CSA’s Director of Cricket, Graeme Smith has reckoned that India and England’s cricketing boards have been supportive of future tours with South Africa unlike Australia, which didn’t accept any terms. He also added that complaint against CA with the ICC is a message clear and loud.
While Cricket Australia and Cricket South Africa were keen on having the Test series at the start of the year, the turn of events has toppled all those efforts put in by the South African cricketing board. CA pulled out of the tour in the eleventh hour, citing safety concerns regarding COVID, which has irked CSA, to the extent, that they have filed a complaint against them with the ICC.
However, ahead of the new scheduling for the country, Smith has revealed that his discussion with India and England have been progressive and also hinted that there is a real possibility that a tour to the two countries could be finalised over the next few months.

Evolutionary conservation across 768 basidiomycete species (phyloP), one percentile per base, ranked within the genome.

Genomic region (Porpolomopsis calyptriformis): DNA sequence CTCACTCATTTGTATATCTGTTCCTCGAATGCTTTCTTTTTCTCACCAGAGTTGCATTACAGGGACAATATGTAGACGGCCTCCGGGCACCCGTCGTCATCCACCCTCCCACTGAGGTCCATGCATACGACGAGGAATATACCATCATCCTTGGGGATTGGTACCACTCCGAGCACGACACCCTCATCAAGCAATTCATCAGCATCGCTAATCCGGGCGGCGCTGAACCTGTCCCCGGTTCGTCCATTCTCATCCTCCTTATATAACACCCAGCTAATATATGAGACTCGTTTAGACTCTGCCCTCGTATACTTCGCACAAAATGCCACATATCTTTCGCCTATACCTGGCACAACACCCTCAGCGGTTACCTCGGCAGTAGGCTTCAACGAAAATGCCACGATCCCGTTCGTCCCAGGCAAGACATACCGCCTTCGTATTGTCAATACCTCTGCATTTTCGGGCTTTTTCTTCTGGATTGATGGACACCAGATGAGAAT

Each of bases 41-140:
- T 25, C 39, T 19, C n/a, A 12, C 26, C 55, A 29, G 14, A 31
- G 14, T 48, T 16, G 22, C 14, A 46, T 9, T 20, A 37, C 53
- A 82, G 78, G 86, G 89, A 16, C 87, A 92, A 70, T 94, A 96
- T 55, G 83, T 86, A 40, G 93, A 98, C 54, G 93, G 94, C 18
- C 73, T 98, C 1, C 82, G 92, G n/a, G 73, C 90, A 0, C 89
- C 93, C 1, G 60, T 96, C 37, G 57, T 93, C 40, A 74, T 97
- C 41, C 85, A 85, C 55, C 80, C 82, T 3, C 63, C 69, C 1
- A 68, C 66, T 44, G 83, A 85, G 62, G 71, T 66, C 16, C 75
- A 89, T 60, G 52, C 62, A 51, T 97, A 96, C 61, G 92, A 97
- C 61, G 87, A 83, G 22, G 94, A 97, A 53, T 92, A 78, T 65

"Myself and Sourav go a long way back, and we've had a number of conversations. India in particular have been very supportive of us. Hopefully in the next cycle we'll have a number of tours against India that are pretty close to being finalised, actually. [ECB chief executive] Tom Harrison and the ECB have been brilliant as well,” Smith said, reported Cricbuzz.
“Even the way Tom handled the situation from behind the scenes [in December] with England was good. Those matches have already been rescheduled [though not announced]. There's been a joint resolution and an understanding of that," he added.
On Cricket Australia, Smith insisted that it has always been a ‘difficult’ negotiation with them as both the countries are not on the same page. He reckoned that these things have to be improved and they have to be challenged for taking such last-minute decision for the importance of ‘world cricket’.
"Australia has been the one that's stood out in terms of difficulties. We never found the same sense of working together that we did with the other two. So there's things that need to be improved and we've got to ask some hard questions of them and challenge them. That's important for world cricket."
"It's important that the members get together and support each other and try and find ways to get as much done as we possibly can. That added to the disappointment of Australia. Everyone [else] we've worked with has had that mindset and understood that. My sense is that Australia didn't, and that's what let us down. No matter what we offered them I doubt we would have been able to get them over the line," he concluded.